Web Designing, Web Development, Website Design, Website Development, SEO

0091 98233 72069

COGS: CUSTOMISED, OPTIMISED, GENERALISED WEB DESIGN & WEB DEVELOPMENT SOLUTIONS

Partial Classes in PHP

Partial Classes in PHP

One of my favorite features of C# is Partial Classes. For the uninitiated, it is a way of defining a class in two separate locations. Very useful when you have code generation utilities such as LINQ.

Unfortunately, PHP has no such feature (though if anyone’s listening it would be a great feature to add to the PHP6 feature list), however thanks to the magic of __call($method, $args), __get($key), and __set($key, $value) overload functions as well as passing by reference (aah the good ol’ &) we can imitate partial classes.

The idea behind this partial class hack is to instance a copy of the partial class in question and have our magic functions forward any undefined requests to the partial class.

The partial class (probably with the naming convention Partial_CLASSNAME) will contain a reference to the main class and also have magic functions forwarding undefined requests to the main class. The reason why we have our magic functions in the partial class is so that any internal references can still be made (methods in Partial_CLASSNAME must have access to the methods and members in CLASSNAME).

The constructor in the main class will automatically seek out the partial class (and additional coding can be done to seek out more than 1 partial class as well as do some integrity checking) so that the programmer does not have to intervene to form the ‘full class’.

Here’s some sample code:

class MainClass
{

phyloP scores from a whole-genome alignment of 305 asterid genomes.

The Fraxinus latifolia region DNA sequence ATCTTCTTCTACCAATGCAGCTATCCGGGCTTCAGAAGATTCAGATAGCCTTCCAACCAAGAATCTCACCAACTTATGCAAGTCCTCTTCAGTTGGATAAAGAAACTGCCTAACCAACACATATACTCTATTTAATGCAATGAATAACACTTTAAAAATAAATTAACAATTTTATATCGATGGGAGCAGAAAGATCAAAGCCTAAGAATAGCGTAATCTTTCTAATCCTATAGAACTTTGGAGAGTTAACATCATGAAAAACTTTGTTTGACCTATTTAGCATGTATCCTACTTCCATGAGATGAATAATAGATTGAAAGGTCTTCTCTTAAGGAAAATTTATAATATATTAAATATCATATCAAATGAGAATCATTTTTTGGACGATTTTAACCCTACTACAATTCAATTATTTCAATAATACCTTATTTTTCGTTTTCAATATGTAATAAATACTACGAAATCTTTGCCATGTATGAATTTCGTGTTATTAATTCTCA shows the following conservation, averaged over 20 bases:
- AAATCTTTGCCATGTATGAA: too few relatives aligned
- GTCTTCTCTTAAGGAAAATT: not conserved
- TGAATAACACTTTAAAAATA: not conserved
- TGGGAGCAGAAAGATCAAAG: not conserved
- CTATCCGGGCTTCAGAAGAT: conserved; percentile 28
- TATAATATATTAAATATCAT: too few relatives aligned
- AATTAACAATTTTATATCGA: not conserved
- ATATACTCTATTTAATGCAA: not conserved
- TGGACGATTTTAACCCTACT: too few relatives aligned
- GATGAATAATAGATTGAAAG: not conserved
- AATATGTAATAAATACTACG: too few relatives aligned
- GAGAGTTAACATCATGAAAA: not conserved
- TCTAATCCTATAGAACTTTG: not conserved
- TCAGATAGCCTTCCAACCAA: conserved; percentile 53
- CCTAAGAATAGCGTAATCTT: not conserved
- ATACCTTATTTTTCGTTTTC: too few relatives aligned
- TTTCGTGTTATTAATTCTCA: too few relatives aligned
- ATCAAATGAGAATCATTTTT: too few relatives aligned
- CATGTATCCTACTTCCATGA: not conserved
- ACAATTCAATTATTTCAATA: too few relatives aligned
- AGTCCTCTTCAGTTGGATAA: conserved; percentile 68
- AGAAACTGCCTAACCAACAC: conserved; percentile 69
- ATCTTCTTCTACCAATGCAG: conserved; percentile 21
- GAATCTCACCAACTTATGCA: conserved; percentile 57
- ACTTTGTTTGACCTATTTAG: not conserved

private $_partial;

public $a = ‘a’;

public function __construct()
{
if( class_exists(“Partial_” . __CLASS__) )
{
$partial = “Partial_” . __CLASS__;
$this->_partial = new $partial($this);
}
}

public function __call($method, $args)
{
return call_user_func_array( array($this->_partial, $method), $args );
}

public function __get($key)
{
return $this->_partial->$key;
}

public function __set($key, $value)
{
$this->_partial->$key = $value;
}
}

class Partial_MainClass
{
private $_parent;

public $b = ‘b’;

public function __construct(&$parent)
{
$this->_parent = $parent;
}

public function foo()
{
$this->a = ‘c’;
return ‘foo called’;
}

public function __call($method, $args)
{
if( function_exists( array($this->_parent, $method) ) )
return call_user_func_array( array($this->_parent, $method), $args );
else
trigger_error(“Call to undefined method ” . get_class($this->_parent) . “::” . $method, E_USER_ERROR);
}

public function __get( $key )
{
if( isset($this->_parent->$key) )
return $this->_parent->$key;
}

public function __set( $key, $value )
{
if( isset($this->_parent->$key) )
$this->_parent->$key = $value;
}
}

$tmp = new MainClass();

echo “$tmp->a: ” . $tmp->a . “”;
echo “$tmp->b: ” . $tmp->b . “”;
echo “$tmp->foo(): ” . $tmp->foo() . “”;
echo “$tmp->a: ” . $tmp->a . “”;
echo “$tmp->b: ” . $tmp->b . “”;

And the output is going to look something like:

$tmp->a: a
$tmp->b: b
$tmp->foo(): foo called
$tmp->a: c
$tmp->b: b

Performing a var_dump() on $tmp gives us:

object(MainClass)[1]
protected ‘_partial’ =>
object(Partial_MainClass)[2]
protected ‘_parent’ =>
&object(MainClass)[1]
public ‘b’ => string ‘b’ (length=1)

public ‘a’ => string ‘c’ (length=1)

If you call a function that doesn’t exist in either class, the trigger_error() in the Partial_MainClass will throw an error message. This is, of course, to prevent having an infinite loop of having each class call each other to find the non-existant function.

The big limitation is accessing private and protected members and methods, however with a small amount of time, the PHP5 Reflection API should replace the call_user_func_array() and provide access to the private and protected members and methods.

Ignoring the limitations, the sample code above achieves what it sets out to accomplish: combines two classes so that the rest of the code sees it as a unified object.

Reference/ original post : http://www.toosweettobesour.com/2008/05/01/partial-classes-in-php